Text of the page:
The Los Angeles Lakers are entering unfamiliar territory this season, which is a good thing in a lot of ways after suffering through some historically bad seasons. For the first time in roughly two decades, the Lakers won’t have Kobe Bryant to turn to for his signature dominant performances or late game heroics. While people in and around the NBA are sad that Bryant’s illustrious career is over, the enormous void he leaves behind allows one of the Lakers’ younger players to step in and try to take a leadership position over the franchise. That person arguably should be second-year point guard D’Angelo Russell.
In order to do this, however, Russell will have to stay away from the childish antics that overshadowed his subtly impressive rookie season. Russell’s up-and-down relationship with former Lakers head coach Byron Scott surely didn’t help matters, but it’s on Russell to avoid situations like the one involving teammate Nick Young, which reportedly caused a rift in the team’s locker room and hurt the team’s collective chemistry. You can try to dismiss issues like this as simply being the behavior of a 20 year old (19 at the beginning of his rookie season) who just started his NBA career, but Russell harmed his reputation and needs to now be extra careful to avoid similar incidents. Even if he carries himself in an exemplary way moving forward, it will still be a challenge for Russell to undo all of the damage he caused to himself last season.
If Russell can do this, the attention will quickly turn to his underrated production on the court. As Kevin O’Connor of The Ringer recently pointed out, Russell played his way into good company, becoming one of only 18 rookies to ever (at age 20 or younger at the end of the season) have scored at least 20 points per 100 possessions with an assist percentage over 20. O’Connor also pointed out how much more productive Russell was when he didn’t play alongside Kobe, which allowed him to take more control over the offense.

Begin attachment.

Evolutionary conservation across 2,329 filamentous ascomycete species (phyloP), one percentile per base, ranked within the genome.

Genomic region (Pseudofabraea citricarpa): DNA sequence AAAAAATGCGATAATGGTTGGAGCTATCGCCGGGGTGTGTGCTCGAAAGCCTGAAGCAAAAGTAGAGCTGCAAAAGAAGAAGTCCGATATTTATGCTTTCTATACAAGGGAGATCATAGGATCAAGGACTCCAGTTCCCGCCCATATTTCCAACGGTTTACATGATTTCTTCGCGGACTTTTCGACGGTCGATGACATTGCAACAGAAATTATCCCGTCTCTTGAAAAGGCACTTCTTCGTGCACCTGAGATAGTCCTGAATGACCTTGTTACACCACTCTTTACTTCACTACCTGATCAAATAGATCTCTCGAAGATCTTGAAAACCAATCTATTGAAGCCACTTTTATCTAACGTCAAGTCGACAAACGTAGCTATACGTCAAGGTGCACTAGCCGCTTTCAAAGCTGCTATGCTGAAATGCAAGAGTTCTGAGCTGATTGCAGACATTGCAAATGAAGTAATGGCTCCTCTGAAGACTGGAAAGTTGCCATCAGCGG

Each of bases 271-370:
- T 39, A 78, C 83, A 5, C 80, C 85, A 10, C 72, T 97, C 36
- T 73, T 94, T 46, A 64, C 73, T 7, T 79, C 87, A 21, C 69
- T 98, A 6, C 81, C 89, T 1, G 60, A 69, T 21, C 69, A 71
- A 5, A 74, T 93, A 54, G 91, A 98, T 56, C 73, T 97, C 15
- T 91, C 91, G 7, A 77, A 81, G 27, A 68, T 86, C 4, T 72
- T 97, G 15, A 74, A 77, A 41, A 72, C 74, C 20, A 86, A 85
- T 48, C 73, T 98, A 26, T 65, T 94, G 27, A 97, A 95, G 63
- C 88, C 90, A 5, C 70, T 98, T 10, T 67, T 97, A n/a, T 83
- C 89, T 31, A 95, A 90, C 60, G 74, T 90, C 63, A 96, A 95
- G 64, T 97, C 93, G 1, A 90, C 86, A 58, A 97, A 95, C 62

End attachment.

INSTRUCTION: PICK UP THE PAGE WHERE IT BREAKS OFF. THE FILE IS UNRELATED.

Russell should now benefit from having a season of NBA experience under his belt, having a more defined leadership position to occupy with Kobe out of the picture and playing for rookie head coach Luke Walton, who is reportedly already developing a strong relationship with Russell.
“We communicate on and off the court as much as possible,” Russell said recently. “I feel like I can call him all the time. He’s not like a head coach that will sit back and watch as other coaches and colleagues train other players. He’s always involved. He’ll get out there and play with you if he wants. It’s just great having a young coach like him in the building.”
The chemistry and trust Russell and Walton are developing should go a long way towards helping Russell thrive within Walton’s offensive system and defensive systems, which will likely be heavily based on the systems employed by the Golden State Warriors. There will be tough moments where Walton and his staff will have to reign Russell in, but that’s a common dynamic between coaches and their starting point guard. Unlike last year, however, Russell likely won’t have to endure nightly criticism by his coach through the media, which became a defining part of Russell’s relationship with Byron Scott.